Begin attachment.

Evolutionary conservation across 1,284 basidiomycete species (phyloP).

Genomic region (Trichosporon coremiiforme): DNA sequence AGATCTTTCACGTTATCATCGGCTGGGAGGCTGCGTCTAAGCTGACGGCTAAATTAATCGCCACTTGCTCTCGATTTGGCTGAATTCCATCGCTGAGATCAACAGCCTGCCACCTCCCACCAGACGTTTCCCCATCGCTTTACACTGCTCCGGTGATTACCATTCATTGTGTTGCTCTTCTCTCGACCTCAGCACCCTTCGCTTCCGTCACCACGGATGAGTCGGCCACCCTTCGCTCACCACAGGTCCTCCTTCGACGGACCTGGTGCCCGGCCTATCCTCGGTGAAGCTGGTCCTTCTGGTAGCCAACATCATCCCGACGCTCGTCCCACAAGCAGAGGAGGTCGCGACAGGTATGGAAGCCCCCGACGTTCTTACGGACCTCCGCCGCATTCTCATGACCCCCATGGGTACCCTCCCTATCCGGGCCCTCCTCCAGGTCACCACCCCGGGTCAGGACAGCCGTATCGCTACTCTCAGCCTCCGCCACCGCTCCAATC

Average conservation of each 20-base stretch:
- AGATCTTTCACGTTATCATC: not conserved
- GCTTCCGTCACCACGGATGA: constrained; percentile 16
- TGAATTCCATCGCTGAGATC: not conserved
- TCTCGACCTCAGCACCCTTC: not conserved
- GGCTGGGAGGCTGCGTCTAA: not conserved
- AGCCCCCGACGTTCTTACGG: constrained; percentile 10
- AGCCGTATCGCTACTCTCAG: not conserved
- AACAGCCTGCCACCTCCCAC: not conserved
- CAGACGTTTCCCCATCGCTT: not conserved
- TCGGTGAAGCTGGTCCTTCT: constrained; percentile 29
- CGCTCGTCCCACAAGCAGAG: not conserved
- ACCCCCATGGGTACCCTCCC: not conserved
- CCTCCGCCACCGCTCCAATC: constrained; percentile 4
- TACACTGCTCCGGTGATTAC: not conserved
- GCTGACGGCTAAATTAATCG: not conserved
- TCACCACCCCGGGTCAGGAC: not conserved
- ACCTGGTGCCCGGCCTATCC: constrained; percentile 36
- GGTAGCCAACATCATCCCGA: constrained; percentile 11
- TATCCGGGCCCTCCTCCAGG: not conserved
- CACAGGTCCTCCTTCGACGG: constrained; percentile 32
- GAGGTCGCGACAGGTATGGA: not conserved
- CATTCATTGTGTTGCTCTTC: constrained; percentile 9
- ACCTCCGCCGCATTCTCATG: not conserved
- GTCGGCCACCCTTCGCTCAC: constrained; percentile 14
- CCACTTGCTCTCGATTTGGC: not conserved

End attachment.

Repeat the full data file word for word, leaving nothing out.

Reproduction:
Evolutionary conservation across 1,284 basidiomycete species (phyloP).

Genomic region (Trichosporon coremiiforme): DNA sequence AGATCTTTCACGTTATCATCGGCTGGGAGGCTGCGTCTAAGCTGACGGCTAAATTAATCGCCACTTGCTCTCGATTTGGCTGAATTCCATCGCTGAGATCAACAGCCTGCCACCTCCCACCAGACGTTTCCCCATCGCTTTACACTGCTCCGGTGATTACCATTCATTGTGTTGCTCTTCTCTCGACCTCAGCACCCTTCGCTTCCGTCACCACGGATGAGTCGGCCACCCTTCGCTCACCACAGGTCCTCCTTCGACGGACCTGGTGCCCGGCCTATCCTCGGTGAAGCTGGTCCTTCTGGTAGCCAACATCATCCCGACGCTCGTCCCACAAGCAGAGGAGGTCGCGACAGGTATGGAAGCCCCCGACGTTCTTACGGACCTCCGCCGCATTCTCATGACCCCCATGGGTACCCTCCCTATCCGGGCCCTCCTCCAGGTCACCACCCCGGGTCAGGACAGCCGTATCGCTACTCTCAGCCTCCGCCACCGCTCCAATC

Average conservation of each 20-base stretch:
- AGATCTTTCACGTTATCATC: not conserved
- GCTTCCGTCACCACGGATGA: constrained; percentile 16
- TGAATTCCATCGCTGAGATC: not conserved
- TCTCGACCTCAGCACCCTTC: not conserved
- GGCTGGGAGGCTGCGTCTAA: not conserved
- AGCCCCCGACGTTCTTACGG: constrained; percentile 10
- AGCCGTATCGCTACTCTCAG: not conserved
- AACAGCCTGCCACCTCCCAC: not conserved
- CAGACGTTTCCCCATCGCTT: not conserved
- TCGGTGAAGCTGGTCCTTCT: constrained; percentile 29
- CGCTCGTCCCACAAGCAGAG: not conserved
- ACCCCCATGGGTACCCTCCC: not conserved
- CCTCCGCCACCGCTCCAATC: constrained; percentile 4
- TACACTGCTCCGGTGATTAC: not conserved
- GCTGACGGCTAAATTAATCG: not conserved
- TCACCACCCCGGGTCAGGAC: not conserved
- ACCTGGTGCCCGGCCTATCC: constrained; percentile 36
- GGTAGCCAACATCATCCCGA: constrained; percentile 11
- TATCCGGGCCCTCCTCCAGG: not conserved
- CACAGGTCCTCCTTCGACGG: constrained; percentile 32
- GAGGTCGCGACAGGTATGGA: not conserved
- CATTCATTGTGTTGCTCTTC: constrained; percentile 9
- ACCTCCGCCGCATTCTCATG: not conserved
- GTCGGCCACCCTTCGCTCAC: constrained; percentile 14
- CCACTTGCTCTCGATTTGGC: not conserved